The Canadian government is warning Canadians that the country is on track to spend $12 billion more on medicines by 2030, with some of that money coming from private companies.
A report released Monday from the Parliamentary Budget Officer, released under the Access to Information Act, showed that, in 2030, the average Canadian family’s monthly out-of-pocket costs will be $1,400.
That’s up $500 from a year earlier.
The report says that this increase will come from the increased use of generic drugs and the introduction of generic prescription drugs in Canada.
The increase in out-pocket spending comes as Canada continues to grapple with the pandemic and the fact that a lot of the new medicines were created for people who didn’t need them.
It is estimated that $3.5 billion in the new budget will go to the provinces and territories.
The study found that the increase in spending on generic drugs was projected to bring in $8 million in new revenue.
But this increase in the government’s out-to-pocket health-care spending is also the result of the country’s increasing reliance on private health-providers.
The government has long argued that the private sector should be the only ones with access to generic drugs, but the latest report shows the reality is much more complicated.
The Parliamentary Budget Office report notes that Canada is now spending more on the health-services sector than any other sector in the world.
It said private companies will spend more on pharmaceuticals than the governments of most developed nations combined.
It also noted that the government will spend $6.7 billion more per year on health care than it will on the provinces.
But that increase in health spending isn’t a good thing for patients.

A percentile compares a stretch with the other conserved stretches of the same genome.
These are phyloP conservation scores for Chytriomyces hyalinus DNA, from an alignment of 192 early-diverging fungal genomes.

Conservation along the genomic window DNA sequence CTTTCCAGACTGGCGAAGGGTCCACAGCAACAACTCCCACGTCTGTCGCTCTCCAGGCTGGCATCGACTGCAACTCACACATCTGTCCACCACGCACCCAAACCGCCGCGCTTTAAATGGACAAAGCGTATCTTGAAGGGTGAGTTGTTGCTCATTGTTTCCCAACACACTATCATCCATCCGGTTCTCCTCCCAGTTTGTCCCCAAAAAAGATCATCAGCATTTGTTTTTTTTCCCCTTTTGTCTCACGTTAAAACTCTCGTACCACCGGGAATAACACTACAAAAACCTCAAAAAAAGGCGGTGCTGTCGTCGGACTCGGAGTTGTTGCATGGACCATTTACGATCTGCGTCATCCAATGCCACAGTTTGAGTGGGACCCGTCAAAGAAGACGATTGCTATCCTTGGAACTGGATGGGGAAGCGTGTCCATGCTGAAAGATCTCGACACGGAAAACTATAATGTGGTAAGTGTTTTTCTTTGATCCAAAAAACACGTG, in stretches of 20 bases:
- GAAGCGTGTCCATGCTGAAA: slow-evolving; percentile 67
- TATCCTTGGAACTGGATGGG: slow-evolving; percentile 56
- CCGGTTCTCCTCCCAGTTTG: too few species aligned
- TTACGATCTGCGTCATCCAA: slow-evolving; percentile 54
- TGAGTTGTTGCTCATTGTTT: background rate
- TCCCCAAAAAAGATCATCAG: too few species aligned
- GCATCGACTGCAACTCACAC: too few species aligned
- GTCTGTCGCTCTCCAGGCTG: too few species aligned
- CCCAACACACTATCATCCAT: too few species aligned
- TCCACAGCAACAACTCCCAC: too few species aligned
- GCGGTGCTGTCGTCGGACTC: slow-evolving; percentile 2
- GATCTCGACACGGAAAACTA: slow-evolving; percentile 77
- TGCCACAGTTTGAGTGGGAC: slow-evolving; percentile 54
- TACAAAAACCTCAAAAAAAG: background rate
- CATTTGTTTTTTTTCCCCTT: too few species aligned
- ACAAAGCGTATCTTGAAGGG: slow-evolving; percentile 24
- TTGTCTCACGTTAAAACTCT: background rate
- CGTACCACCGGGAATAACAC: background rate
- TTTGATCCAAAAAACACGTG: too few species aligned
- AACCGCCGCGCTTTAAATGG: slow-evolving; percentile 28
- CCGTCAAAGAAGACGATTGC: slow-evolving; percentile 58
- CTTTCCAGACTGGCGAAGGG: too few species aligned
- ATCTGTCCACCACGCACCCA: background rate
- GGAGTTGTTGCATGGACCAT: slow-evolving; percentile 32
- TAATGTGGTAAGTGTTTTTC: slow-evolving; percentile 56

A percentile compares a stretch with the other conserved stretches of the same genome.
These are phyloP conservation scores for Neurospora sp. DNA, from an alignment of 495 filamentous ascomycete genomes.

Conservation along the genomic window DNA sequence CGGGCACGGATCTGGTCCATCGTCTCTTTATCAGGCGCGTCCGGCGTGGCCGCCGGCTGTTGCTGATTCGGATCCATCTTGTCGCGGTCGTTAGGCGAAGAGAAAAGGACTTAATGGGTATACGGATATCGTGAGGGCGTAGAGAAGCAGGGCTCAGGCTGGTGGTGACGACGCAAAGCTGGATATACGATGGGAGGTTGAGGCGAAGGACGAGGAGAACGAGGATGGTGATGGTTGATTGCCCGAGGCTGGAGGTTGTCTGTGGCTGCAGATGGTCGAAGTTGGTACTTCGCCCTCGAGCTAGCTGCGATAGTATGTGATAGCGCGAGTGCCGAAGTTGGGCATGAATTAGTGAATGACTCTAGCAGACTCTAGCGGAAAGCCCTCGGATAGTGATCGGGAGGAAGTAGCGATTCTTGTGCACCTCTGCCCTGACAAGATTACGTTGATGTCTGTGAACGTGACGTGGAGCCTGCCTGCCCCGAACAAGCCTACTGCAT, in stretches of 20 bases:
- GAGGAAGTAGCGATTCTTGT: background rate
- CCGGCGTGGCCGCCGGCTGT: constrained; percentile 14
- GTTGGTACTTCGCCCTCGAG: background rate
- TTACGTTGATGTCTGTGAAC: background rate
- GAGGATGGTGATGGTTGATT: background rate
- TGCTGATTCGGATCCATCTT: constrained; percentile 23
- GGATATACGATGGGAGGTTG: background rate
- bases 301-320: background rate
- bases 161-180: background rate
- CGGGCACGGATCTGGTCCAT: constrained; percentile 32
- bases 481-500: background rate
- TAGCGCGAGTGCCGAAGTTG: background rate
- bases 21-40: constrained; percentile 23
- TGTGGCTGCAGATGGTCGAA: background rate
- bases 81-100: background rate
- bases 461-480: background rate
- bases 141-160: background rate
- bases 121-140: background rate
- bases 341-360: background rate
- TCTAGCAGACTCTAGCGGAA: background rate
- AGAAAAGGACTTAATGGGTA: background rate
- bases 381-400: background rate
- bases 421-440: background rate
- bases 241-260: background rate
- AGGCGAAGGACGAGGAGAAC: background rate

It means that the cost of medication has gone up and so has the costs of care.
The new budget doesn’t address that issue directly, but it does say that the federal government will focus on the delivery of the health care system and that, by 2030 and beyond, the number of Canadians who receive health care will be lower than at any point in the last decade.
In the meantime, the government says it is committed to increasing access to affordable, quality, affordable medicines.
The PBO says the government is already spending more than it takes in every year, but is aiming to double that number in 2030.
“We’re making good progress on the road to recovery, but there’s a lot to do,” said Pierre Lemieux, president of the Canadian Federation of Independent Business.
“The government is committed.
It’s not a priority right now.
We’re going to be there when it comes to the recovery.”
A spokesperson for Public Health Minister Rona Ambrose said the budget is “aimed at bringing the health system into the 21st century.”
She said the government has a strong commitment to ensure the health of Canadians and will ensure that the medicines Canadians need are available and affordable.
The PBO report, released Monday, also noted a number of other improvements to the health sector.
The Canadian Association of Pharmaceutical Industries, which represents pharmaceutical companies, said the report showed the government was investing in the health and safety of Canadians.
The union also noted some improvements in health-related services in the past two years, including an increase in primary care visits and a reduction in hospitalizations.
The unions have called on the government to increase funding for community health centers and other community-based health-based programs.
The Conservatives, the Liberals and the NDP have all said they want to see more health-service spending increases, but Ambrose said her government is focused on the overall health-system.
“It’s really important to be focused on all Canadians and to look at all Canadians,” she said.
“And to make sure that our health-security system works for all Canadians.”